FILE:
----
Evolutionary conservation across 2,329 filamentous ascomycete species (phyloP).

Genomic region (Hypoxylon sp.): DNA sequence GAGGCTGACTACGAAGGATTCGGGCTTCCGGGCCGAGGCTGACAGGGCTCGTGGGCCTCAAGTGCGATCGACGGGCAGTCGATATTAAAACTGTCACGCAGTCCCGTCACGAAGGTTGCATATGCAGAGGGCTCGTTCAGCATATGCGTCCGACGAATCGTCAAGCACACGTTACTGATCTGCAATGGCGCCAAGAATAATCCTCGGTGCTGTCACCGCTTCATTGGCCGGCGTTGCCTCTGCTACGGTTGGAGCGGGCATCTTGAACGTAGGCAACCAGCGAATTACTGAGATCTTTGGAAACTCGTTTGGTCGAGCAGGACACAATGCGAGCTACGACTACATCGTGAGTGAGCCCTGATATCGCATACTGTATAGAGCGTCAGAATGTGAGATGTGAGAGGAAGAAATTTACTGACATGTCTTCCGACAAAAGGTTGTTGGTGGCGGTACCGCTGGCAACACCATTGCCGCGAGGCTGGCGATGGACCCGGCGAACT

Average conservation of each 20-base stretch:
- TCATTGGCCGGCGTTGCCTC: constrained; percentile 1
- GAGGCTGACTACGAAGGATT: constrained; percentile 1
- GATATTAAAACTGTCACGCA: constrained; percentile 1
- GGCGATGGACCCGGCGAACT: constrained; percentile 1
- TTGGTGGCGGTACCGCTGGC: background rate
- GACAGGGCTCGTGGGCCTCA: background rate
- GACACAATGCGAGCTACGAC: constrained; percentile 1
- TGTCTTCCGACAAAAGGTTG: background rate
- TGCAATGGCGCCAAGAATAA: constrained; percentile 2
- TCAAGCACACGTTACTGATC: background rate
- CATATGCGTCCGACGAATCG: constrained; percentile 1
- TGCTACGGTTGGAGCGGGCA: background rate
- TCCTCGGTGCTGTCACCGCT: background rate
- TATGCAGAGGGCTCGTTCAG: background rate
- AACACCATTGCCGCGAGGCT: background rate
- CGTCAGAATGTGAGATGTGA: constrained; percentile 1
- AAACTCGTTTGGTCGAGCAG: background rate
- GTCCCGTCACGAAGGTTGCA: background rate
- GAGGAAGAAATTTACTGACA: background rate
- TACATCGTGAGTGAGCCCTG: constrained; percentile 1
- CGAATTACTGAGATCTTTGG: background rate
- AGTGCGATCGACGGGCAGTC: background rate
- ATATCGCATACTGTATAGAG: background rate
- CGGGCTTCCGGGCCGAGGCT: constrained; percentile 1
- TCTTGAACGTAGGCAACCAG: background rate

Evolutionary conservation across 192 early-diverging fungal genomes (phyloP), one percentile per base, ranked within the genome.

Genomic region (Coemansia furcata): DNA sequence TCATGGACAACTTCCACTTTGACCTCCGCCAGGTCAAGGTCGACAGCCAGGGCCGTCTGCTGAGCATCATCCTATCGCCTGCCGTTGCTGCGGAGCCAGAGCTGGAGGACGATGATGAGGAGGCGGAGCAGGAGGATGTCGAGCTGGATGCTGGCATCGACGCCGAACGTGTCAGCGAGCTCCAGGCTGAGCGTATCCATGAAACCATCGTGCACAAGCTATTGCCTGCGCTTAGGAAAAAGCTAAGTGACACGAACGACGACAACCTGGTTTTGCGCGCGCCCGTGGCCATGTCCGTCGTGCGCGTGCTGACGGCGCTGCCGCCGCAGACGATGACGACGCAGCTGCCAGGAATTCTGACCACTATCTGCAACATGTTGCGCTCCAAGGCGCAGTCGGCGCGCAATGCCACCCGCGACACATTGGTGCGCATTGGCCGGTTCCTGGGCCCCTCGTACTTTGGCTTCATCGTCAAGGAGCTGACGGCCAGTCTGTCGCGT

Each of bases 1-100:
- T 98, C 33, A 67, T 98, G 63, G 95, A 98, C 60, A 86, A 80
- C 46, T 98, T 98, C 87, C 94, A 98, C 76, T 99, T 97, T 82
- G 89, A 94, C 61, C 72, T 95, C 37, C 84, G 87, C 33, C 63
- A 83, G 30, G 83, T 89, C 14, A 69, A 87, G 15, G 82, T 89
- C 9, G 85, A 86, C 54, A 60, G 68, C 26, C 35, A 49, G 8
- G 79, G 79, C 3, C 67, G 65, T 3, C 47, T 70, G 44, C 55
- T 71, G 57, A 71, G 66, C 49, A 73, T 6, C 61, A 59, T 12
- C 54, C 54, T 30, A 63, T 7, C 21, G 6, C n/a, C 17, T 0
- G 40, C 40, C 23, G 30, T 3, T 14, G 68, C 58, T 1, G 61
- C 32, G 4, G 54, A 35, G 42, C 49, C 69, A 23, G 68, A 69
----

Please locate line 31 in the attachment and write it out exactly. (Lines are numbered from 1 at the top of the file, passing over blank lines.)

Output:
Each of bases 1-100: